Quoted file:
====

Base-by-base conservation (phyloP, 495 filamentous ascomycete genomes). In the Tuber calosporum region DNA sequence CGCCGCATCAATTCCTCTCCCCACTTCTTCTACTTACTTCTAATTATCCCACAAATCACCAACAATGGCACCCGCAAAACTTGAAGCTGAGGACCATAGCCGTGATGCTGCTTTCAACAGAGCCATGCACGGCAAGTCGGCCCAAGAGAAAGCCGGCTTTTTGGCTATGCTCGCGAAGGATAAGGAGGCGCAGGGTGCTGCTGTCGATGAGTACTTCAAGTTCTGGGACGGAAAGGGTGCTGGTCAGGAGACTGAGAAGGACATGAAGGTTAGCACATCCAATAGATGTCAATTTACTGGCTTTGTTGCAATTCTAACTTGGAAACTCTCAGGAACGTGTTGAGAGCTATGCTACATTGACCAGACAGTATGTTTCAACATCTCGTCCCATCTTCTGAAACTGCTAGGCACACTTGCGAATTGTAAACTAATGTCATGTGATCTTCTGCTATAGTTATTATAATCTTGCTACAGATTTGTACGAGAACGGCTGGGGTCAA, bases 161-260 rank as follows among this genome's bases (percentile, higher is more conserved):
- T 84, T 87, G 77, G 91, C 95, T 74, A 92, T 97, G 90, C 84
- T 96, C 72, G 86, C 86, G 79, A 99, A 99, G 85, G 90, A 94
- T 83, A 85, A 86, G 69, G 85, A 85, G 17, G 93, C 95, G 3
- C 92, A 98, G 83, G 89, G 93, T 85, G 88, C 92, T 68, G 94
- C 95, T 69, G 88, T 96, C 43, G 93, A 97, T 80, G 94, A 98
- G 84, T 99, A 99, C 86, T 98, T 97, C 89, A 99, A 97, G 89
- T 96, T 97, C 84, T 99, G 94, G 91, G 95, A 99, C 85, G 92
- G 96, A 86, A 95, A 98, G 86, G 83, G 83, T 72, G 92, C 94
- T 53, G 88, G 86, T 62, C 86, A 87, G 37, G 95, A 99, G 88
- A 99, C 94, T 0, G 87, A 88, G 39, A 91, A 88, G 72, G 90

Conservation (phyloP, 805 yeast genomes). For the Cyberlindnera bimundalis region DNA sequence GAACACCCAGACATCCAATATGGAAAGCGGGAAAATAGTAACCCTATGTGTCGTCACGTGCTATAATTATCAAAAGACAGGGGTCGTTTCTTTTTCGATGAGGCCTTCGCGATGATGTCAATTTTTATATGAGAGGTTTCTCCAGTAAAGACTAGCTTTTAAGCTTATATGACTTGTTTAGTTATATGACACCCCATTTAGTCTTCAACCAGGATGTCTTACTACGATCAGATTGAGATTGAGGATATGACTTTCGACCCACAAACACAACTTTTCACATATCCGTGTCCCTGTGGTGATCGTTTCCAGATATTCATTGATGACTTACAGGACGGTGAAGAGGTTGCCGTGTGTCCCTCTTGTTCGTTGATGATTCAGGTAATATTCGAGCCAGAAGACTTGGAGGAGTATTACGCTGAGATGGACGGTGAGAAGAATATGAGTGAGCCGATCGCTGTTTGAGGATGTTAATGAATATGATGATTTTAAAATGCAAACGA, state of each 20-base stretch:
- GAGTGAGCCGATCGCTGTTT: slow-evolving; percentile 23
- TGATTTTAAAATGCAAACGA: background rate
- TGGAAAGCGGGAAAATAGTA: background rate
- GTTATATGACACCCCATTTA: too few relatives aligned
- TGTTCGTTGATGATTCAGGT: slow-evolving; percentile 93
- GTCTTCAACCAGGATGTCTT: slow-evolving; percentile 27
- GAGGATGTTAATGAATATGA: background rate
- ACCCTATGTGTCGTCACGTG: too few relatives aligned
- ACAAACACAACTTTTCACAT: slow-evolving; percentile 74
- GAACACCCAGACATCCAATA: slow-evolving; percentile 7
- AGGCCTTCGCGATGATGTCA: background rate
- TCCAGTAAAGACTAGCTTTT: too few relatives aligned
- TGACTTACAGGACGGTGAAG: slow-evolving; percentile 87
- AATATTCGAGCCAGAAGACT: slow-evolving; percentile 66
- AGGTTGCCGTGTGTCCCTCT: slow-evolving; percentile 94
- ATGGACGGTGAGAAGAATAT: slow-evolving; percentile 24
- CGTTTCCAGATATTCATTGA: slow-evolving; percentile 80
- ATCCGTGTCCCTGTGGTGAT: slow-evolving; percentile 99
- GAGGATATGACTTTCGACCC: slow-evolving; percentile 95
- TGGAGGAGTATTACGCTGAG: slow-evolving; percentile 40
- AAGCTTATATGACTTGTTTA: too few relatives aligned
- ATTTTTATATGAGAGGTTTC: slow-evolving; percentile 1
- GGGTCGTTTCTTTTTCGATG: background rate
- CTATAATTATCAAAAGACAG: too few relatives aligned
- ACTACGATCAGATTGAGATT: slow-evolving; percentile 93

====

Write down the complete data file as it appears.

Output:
Base-by-base conservation (phyloP, 495 filamentous ascomycete genomes). In the Tuber calosporum region DNA sequence CGCCGCATCAATTCCTCTCCCCACTTCTTCTACTTACTTCTAATTATCCCACAAATCACCAACAATGGCACCCGCAAAACTTGAAGCTGAGGACCATAGCCGTGATGCTGCTTTCAACAGAGCCATGCACGGCAAGTCGGCCCAAGAGAAAGCCGGCTTTTTGGCTATGCTCGCGAAGGATAAGGAGGCGCAGGGTGCTGCTGTCGATGAGTACTTCAAGTTCTGGGACGGAAAGGGTGCTGGTCAGGAGACTGAGAAGGACATGAAGGTTAGCACATCCAATAGATGTCAATTTACTGGCTTTGTTGCAATTCTAACTTGGAAACTCTCAGGAACGTGTTGAGAGCTATGCTACATTGACCAGACAGTATGTTTCAACATCTCGTCCCATCTTCTGAAACTGCTAGGCACACTTGCGAATTGTAAACTAATGTCATGTGATCTTCTGCTATAGTTATTATAATCTTGCTACAGATTTGTACGAGAACGGCTGGGGTCAA, bases 161-260 rank as follows among this genome's bases (percentile, higher is more conserved):
- T 84, T 87, G 77, G 91, C 95, T 74, A 92, T 97, G 90, C 84
- T 96, C 72, G 86, C 86, G 79, A 99, A 99, G 85, G 90, A 94
- T 83, A 85, A 86, G 69, G 85, A 85, G 17, G 93, C 95, G 3
- C 92, A 98, G 83, G 89, G 93, T 85, G 88, C 92, T 68, G 94
- C 95, T 69, G 88, T 96, C 43, G 93, A 97, T 80, G 94, A 98
- G 84, T 99, A 99, C 86, T 98, T 97, C 89, A 99, A 97, G 89
- T 96, T 97, C 84, T 99, G 94, G 91, G 95, A 99, C 85, G 92
- G 96, A 86, A 95, A 98, G 86, G 83, G 83, T 72, G 92, C 94
- T 53, G 88, G 86, T 62, C 86, A 87, G 37, G 95, A 99, G 88
- A 99, C 94, T 0, G 87, A 88, G 39, A 91, A 88, G 72, G 90

Conservation (phyloP, 805 yeast genomes). For the Cyberlindnera bimundalis region DNA sequence GAACACCCAGACATCCAATATGGAAAGCGGGAAAATAGTAACCCTATGTGTCGTCACGTGCTATAATTATCAAAAGACAGGGGTCGTTTCTTTTTCGATGAGGCCTTCGCGATGATGTCAATTTTTATATGAGAGGTTTCTCCAGTAAAGACTAGCTTTTAAGCTTATATGACTTGTTTAGTTATATGACACCCCATTTAGTCTTCAACCAGGATGTCTTACTACGATCAGATTGAGATTGAGGATATGACTTTCGACCCACAAACACAACTTTTCACATATCCGTGTCCCTGTGGTGATCGTTTCCAGATATTCATTGATGACTTACAGGACGGTGAAGAGGTTGCCGTGTGTCCCTCTTGTTCGTTGATGATTCAGGTAATATTCGAGCCAGAAGACTTGGAGGAGTATTACGCTGAGATGGACGGTGAGAAGAATATGAGTGAGCCGATCGCTGTTTGAGGATGTTAATGAATATGATGATTTTAAAATGCAAACGA, state of each 20-base stretch:
- GAGTGAGCCGATCGCTGTTT: slow-evolving; percentile 23
- TGATTTTAAAATGCAAACGA: background rate
- TGGAAAGCGGGAAAATAGTA: background rate
- GTTATATGACACCCCATTTA: too few relatives aligned
- TGTTCGTTGATGATTCAGGT: slow-evolving; percentile 93
- GTCTTCAACCAGGATGTCTT: slow-evolving; percentile 27
- GAGGATGTTAATGAATATGA: background rate
- ACCCTATGTGTCGTCACGTG: too few relatives aligned
- ACAAACACAACTTTTCACAT: slow-evolving; percentile 74
- GAACACCCAGACATCCAATA: slow-evolving; percentile 7
- AGGCCTTCGCGATGATGTCA: background rate
- TCCAGTAAAGACTAGCTTTT: too few relatives aligned
- TGACTTACAGGACGGTGAAG: slow-evolving; percentile 87
- AATATTCGAGCCAGAAGACT: slow-evolving; percentile 66
- AGGTTGCCGTGTGTCCCTCT: slow-evolving; percentile 94
- ATGGACGGTGAGAAGAATAT: slow-evolving; percentile 24
- CGTTTCCAGATATTCATTGA: slow-evolving; percentile 80
- ATCCGTGTCCCTGTGGTGAT: slow-evolving; percentile 99
- GAGGATATGACTTTCGACCC: slow-evolving; percentile 95
- TGGAGGAGTATTACGCTGAG: slow-evolving; percentile 40
- AAGCTTATATGACTTGTTTA: too few relatives aligned
- ATTTTTATATGAGAGGTTTC: slow-evolving; percentile 1
- GGGTCGTTTCTTTTTCGATG: background rate
- CTATAATTATCAAAAGACAG: too few relatives aligned
- ACTACGATCAGATTGAGATT: slow-evolving; percentile 93